They created a playbook of everything that needs to be done for a successful launch in a new market so that it can be followed across the world.
You can apply this tactic as a manager by creating playbooks for time-consuming tasks that you deal with regularly, so that you are able to delegate them without worrying they won’t be done to the same standard.
The 80/20 rule, otherwise known as the Pareto Principle, states that to achieve peak efficiency, your tasks and management should be done at a ratio of 80:20.
There are two ways you can apply this to your work.
The first is by dedicating 80% of your time to things that truly matter at work, like business development or product innovation, and 20% of your time can be spent on smaller things.
The second is by focusing your attention on the most important 20% of tasks that you know are important and by delegating the other 80% of tasks.
Katia Beauchamp, co-founder of Birchbox, gets all her employees to put a response time at the end of every email they send her, no matter how short the query or message may be.
This allows her to prioritise her tasks effectively and understand what needs her focus and attention at a glance.
If you’re the kind of manager who likes to be on top of everything, then having your notifications and emails accessible on-the-go is a must.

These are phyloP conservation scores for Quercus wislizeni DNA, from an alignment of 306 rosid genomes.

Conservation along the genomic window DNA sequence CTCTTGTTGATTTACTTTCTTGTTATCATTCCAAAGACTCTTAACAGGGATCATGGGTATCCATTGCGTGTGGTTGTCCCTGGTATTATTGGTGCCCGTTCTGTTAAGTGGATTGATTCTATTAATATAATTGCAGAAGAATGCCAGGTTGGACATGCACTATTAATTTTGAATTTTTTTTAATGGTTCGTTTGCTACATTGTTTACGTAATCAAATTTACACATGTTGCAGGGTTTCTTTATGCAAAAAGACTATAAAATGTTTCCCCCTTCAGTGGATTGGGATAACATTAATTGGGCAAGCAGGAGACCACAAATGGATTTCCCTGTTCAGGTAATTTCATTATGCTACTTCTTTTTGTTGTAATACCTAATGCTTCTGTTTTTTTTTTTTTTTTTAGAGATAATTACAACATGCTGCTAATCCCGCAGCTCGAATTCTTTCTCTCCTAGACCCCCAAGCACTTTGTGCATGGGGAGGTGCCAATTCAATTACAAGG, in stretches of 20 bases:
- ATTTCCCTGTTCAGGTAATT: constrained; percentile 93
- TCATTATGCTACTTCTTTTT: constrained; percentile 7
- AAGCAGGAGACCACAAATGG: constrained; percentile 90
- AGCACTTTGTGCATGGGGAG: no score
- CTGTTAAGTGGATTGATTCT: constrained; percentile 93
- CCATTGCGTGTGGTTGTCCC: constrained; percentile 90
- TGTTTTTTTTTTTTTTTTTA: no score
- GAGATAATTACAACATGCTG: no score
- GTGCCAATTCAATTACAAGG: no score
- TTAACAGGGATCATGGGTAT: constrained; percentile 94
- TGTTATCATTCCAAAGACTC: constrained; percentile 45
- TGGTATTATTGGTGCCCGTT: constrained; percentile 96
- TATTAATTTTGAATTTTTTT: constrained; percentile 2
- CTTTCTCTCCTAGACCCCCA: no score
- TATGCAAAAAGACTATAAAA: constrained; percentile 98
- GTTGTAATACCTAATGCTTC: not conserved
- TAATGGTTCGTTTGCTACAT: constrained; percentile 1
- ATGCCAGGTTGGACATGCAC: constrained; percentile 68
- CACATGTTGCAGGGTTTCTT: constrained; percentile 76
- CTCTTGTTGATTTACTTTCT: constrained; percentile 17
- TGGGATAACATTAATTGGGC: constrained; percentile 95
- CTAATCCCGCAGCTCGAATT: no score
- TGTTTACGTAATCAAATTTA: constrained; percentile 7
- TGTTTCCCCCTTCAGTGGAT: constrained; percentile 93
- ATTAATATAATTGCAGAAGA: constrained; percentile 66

Our CEO Kristian is always wearing his Apple Watch so even when he is away from his phone or computer he is aware of incoming calls, emails and Slack messages. This helps him stay in-the-know and available.
You can also use your smart watch to send you reminders about certain tasks so you are never behind.
Jeff Weiner, CEO of LinkedIn, strongly believes that having time to think is important. He says that "part of the key to time management is carving out time to think, as opposed to constantly reacting”.
Avoiding reacting too quickly also allows for better management decisions to be taken, and gives you vital time to consider other possibilities and solutions.
Steve Ballmer, Ex-CEO of Microsoft, creates a ‘budget’ to manage his time.
He has a spreadsheet that his assistants have access to, where time is assigned in his budget to those who need to meet or speak with him.
This helps him manage his time and make sure he isn’t spending too much time on unnecessary things.
Ex-US President and US Army General Dwight Eisenhower was an expert in time management. He is the namesake of the Eisenhower Matrix, a time-management solution.